Hawaii’s K-12 Social Studies Credit May Get Budget Ax

Graphic by Emily Metcalf
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Graphic by Emily Metcalf


BY SCOTT FOSTER — The Hawai`i State Board of Education (BOE) is voting on Tuesday, August 16 on whether to eliminate yet another essential curriculum area as part of their new Policy 4540 High School Graduation Requirements (beginning with the class of 2016).

A newly-formed alliance, the Aloha POSSE (Preserve Our Social Studies Education) will host a press conference on July 21 at 10:30 a.m. in front of the Queen Lili’uokalani Building (DOE Bldg.) at 1390 Miller St. (Punchbowl & Vineyard). With Hawaii’s schools starting on July 26, 2011, the alliance will be announcing their formation — and their current effort to rally community support. The group includes parents, students, educators, community members, organizations and individuals.

Dr. Lyla Berg, a former Hawai`i State Representative, founded Kids Voting Hawai`i and is the State Coordinator for Project Citizen with the Center For Civic Education, Washington, D.C. Dr. Berg said, “We believe that the Social Sciences, which include economics, psychology, participation in democracy, geography, Hawaiian Studies, Pacific Island Studies, and  government are all fundamental to a young person’s development as a career-ready, college-bound, civic-minded and responsible member of our democratic society, particularly at this time of globilization. Social Studies courses present vital content, learning experiences, and opportunities for young minds to discover and explore their personal connections to the world around them and such courses help them better understand their civic and social responsibilities as Americans. One must only look at Hawaii’s low voter turnout to understand the great importance of this now-threatened curriculum. It’s imperative that we safeguard the basic civic mission of schools.”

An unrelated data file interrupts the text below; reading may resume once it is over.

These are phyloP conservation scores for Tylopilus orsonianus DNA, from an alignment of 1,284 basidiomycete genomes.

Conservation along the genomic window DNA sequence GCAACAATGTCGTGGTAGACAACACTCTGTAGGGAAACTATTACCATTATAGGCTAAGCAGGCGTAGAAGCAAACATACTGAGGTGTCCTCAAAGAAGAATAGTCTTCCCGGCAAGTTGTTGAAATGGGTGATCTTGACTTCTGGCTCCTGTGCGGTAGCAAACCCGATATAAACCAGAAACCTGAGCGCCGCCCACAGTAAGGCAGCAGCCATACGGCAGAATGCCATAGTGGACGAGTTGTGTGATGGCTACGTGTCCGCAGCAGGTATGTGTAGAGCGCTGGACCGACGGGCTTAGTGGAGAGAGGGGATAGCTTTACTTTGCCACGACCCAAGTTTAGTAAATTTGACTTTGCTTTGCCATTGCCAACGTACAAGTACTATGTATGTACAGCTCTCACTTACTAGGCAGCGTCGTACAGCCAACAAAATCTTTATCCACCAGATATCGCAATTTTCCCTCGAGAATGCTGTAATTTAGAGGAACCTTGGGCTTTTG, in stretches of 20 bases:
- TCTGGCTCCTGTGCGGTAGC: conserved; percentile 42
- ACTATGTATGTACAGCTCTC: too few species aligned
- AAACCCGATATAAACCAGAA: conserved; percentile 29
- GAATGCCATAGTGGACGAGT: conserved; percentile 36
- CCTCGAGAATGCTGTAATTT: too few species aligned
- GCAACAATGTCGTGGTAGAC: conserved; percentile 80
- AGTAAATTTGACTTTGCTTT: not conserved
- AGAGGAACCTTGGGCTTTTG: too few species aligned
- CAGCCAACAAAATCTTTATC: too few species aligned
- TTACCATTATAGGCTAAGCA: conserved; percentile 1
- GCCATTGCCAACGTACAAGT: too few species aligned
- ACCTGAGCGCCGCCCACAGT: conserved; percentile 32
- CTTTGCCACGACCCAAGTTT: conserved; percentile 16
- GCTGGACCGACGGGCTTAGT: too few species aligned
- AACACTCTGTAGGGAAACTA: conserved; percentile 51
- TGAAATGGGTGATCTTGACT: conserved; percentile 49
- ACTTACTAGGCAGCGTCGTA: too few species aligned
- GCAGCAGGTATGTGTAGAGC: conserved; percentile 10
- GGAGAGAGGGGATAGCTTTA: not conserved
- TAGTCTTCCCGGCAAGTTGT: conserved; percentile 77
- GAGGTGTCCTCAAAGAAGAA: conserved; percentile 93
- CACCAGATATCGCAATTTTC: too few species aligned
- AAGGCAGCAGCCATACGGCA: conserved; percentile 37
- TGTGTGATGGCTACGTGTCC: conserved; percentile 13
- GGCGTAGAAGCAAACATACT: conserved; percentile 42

Dr. Berg’s concerns are being echoed across the nation. Justice Sandra Day O’Connor said in a May 4, 2011, New York Times article: “We face difficult challenges at home and abroad. Meanwhile divisive rhetoric and a culture of sound bites threaten to drown out rational dialogue and debate. We cannot afford to continue to neglect the preparation of future generations for active and informed citizenship.”

In addition to Dr. Berg, the statewide Hawai`i effort includes Linda Coble, Board Chair of Kids Voting Hawai`i; Robert Buss, Executive Director, Hawaii Council for Humanities; Drs. Jeff Moniz and Patricia Halagao, faculty of the UH College of Education; Gail Tamaribuchi, former Director of the Center for Economic Education, and Ted Petit, Chair of the Civic Education Committee of the Hawai`i State Bar Association.

In the words of Dr. Maya Seotoro-Ng, Co-founder of Our Public School, “What we value most as a society is reflected in what we mandate. Through social studies, students solve problems and connect school with society. It does not make sense for us to pare down on social studies requirements in our DOE schools when our private schools are recognizing the value of more social studies through courses that focus on spiritual and ethical development, as well as individual and community responsibility.”

Long-time civics and education advocate Linda Coble observed, “Hawaii’s Act 51, The Reinventing Education Act of 2004, states: ‘although many responsibilities are laid upon education, ultimately education must do no less than advance the endowment of human culture itself, so that each succeeding generation finds itself further along the road towards peace, social justice, and environmental sustainability in a society guided by creativity, compassion, and curiosity.’ Our alliance believes this commitment to Hawaii’s K-12 Social Studies curriculum to be more important and relevant today than ever before.”

Scott Foster works to promote a number of community groups across the state





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